In the real world we are dealing with acoustic sources that have a dynamic range limited by nature. It is good practice to deliver a suitably lower channel noise to not compromise that natural dynamic range, but at some point we need to be practical. That is one important leg of the engineering stool.

Mic preamps and well designed bus structures have been quite good for decades. Mic preamps have bumped against theoretical limits for decades. With 70 odd inputs on a bus I find it hard to ignore the combined source noise.

Pushing the mix level to +12dBu is IMO rearranging the deck chairs on the Titanic. Any real source material will get it's noise floor raised 8 dB also. Unless you are mixing 72 channels of digital zero, i'd like to know what your friends are using as input sources that lead to complaints?  

JR

Title: Re: S/N in big consoles
Post by: Jim Williams on January 11, 2011, 10:38:28 am
I'm talking buss and console noise contributions, not source noise from the storage device. By elevating the signal levels throughout the console, the console's noise contribution is lowered. Signal levels throughout my analog console reside at around +14~16 dbu. It clips at +28 dbu. That still offers enough headroom to be able to boost EQ without overloading the system. The opamps I use also sound best at higher levels. The buss noise does degrade with common digital reverbs, exception being the Bricasti M7.

Noise problems were solved many years ago here. It's not something I ever hear anymore. With a console loaded with .9 nv/hz/sq noise opamps, it's below the 16 bit theoretical noise floor so noise is not encoded to CD's.
Title: Re: S/N in big consoles
Post by: John Roberts {JR} on January 11, 2011, 11:48:11 am
Jim Williams wrote on Tue, 11 January 2011 09:38

I'm talking buss and console noise contributions, not source noise from the storage device. By elevating the signal levels throughout the console, the console's noise contribution is lowered. Signal levels throughout my analog console reside at around +14~16 dbu. It clips at +28 dbu. That still offers enough headroom to be able to boost EQ without overloading the system. The opamps I use also sound best at higher levels. The buss noise does degrade with common digital reverbs, exception being the Bricasti M7.

Noise problems were solved many years ago here. It's not something I ever hear anymore. With a console loaded with .9 nv/hz/sq noise opamps, it's below the 16 bit theoretical noise floor so noise is not encoded to CD's.


Agreed, not noise, but phase shift and linearity still count.

FWIW, in the last "big" console I did, I included a gain trim on the master L/R bus that allowed for up to -10dB pad right at the bus amp.  This is pretty similar to running the bus 10dB hotter without the headroom compromise. (in fact better, because reducing the bus noise gain 10dB improves phase shift and linearity performance too).  Of course this gets complicated for full differential/balanced buses. I suspect a switched bus pad could accommodate that without compromising differential balance.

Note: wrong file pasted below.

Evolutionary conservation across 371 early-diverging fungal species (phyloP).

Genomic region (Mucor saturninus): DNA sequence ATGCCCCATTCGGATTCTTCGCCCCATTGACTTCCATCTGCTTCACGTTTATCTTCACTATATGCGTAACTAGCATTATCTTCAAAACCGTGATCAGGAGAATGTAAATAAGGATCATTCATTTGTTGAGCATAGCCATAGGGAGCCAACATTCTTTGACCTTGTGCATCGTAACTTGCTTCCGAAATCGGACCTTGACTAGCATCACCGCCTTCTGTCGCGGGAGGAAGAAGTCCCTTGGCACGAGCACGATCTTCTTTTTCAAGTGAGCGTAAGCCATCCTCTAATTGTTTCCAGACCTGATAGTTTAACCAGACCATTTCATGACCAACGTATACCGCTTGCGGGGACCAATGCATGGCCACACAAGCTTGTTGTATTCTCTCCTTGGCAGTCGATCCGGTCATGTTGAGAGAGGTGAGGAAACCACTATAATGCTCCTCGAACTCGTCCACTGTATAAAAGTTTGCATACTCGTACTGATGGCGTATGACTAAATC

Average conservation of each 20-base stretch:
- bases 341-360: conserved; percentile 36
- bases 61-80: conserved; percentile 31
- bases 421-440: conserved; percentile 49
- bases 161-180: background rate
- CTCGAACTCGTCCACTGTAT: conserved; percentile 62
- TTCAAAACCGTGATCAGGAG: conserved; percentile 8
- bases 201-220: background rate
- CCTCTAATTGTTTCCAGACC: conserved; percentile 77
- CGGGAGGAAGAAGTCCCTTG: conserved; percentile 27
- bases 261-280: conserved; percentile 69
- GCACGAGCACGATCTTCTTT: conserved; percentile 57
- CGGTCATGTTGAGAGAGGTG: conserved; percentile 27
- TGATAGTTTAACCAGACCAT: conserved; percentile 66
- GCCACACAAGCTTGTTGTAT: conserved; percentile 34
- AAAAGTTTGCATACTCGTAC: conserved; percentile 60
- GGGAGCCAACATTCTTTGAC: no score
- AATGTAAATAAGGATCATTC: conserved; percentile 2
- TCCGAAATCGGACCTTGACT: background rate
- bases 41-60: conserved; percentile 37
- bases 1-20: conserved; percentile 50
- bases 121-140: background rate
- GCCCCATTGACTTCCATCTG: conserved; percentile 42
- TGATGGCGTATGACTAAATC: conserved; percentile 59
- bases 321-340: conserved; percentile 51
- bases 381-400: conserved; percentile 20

I wrote a column back in the '80s and in one issue I compared some practical differences between nominal +4dBu and -10dBV mixing platforms.  Even back in the '80s you could get decent performance from a (good) -10dBV system. Today with even quieter off the shelf electronics, I suspect the differences could be even smaller. (Yes there are practical benefits to passing hotter signals between chassis, but inside the box, not as much.)

I find it useful perspective to realize that most IC A/D converters run from 5V or 3.3V supplies. At the end of the day it's all about raising the bridge or lowering the water... to get a good ratio.

JR

PS: I'm not trying to be argumentative, just adding some perspective to the topic at hand.
Title: Re: S/N in big consoles
Post by: Geoff Emerick de Fake on January 11, 2011, 04:43:25 pm
Not trying to be argumentative either, but...
I think the unmoving nature of bus noise makes it appear more intrusive than it is in a complete mix.
Typically, one starts mixing with the master faders up and builds the mix by raising faders one after each other, so bus noise is there from the beginning.
I must say that I took a serious liking to digital mixers because of the lack of bus noise.
Title: Re: S/N in big consoles
Post by: Jim Williams on January 12, 2011, 12:33:42 am
Your buss noise should be pretty low. If you unassign all the mix buss resistors, it really goes down. That noise adds up from both the buss resistor's thermal and current noise plus the electronic hiss from the input channels. The resistors are fixed but the electronic hiss contribution can be lowered. There are some very low noise fet input opamps that do very well lowering noise in older designs that used larger value resistors.
Title: Re: S/N in big consoles
Post by: Geoff_T on January 12, 2011, 01:47:39 pm
Hi

Vintage Neve consoles had signal to noise measured in three stages.

1. The output noise with the 4T fader at minimum... usually up around high 90's

2. The output fader up and a single channel assigned to the 4T bus

3. A channel at 80dB gain assigned to the same path with 20 to 20KHz filter on all these measurements and the input terminated 200 ohms. That last test gave figures better than -45dB = EIN better than 125.

But note, they did not assign all the channels to a bus... just one channel.

All these tests are clearly listed at the rear of the technical handbooks along with a polaroid photo of the square wave response.

Plus all vintage Neve tests were referenced to 0dBu, not +4dBu and the noise was not subtracted from the maximum output like digital measurements these days and power amps.

Hence their wonderful figures!
Title: Re: S/N in big consoles
Post by: Jim Williams on January 13, 2011, 12:26:58 pm
John Roberts  {JR} wrote on Tue, 11 January 2011 08:48

Jim Williams wrote on Tue, 11 January 2011 09:38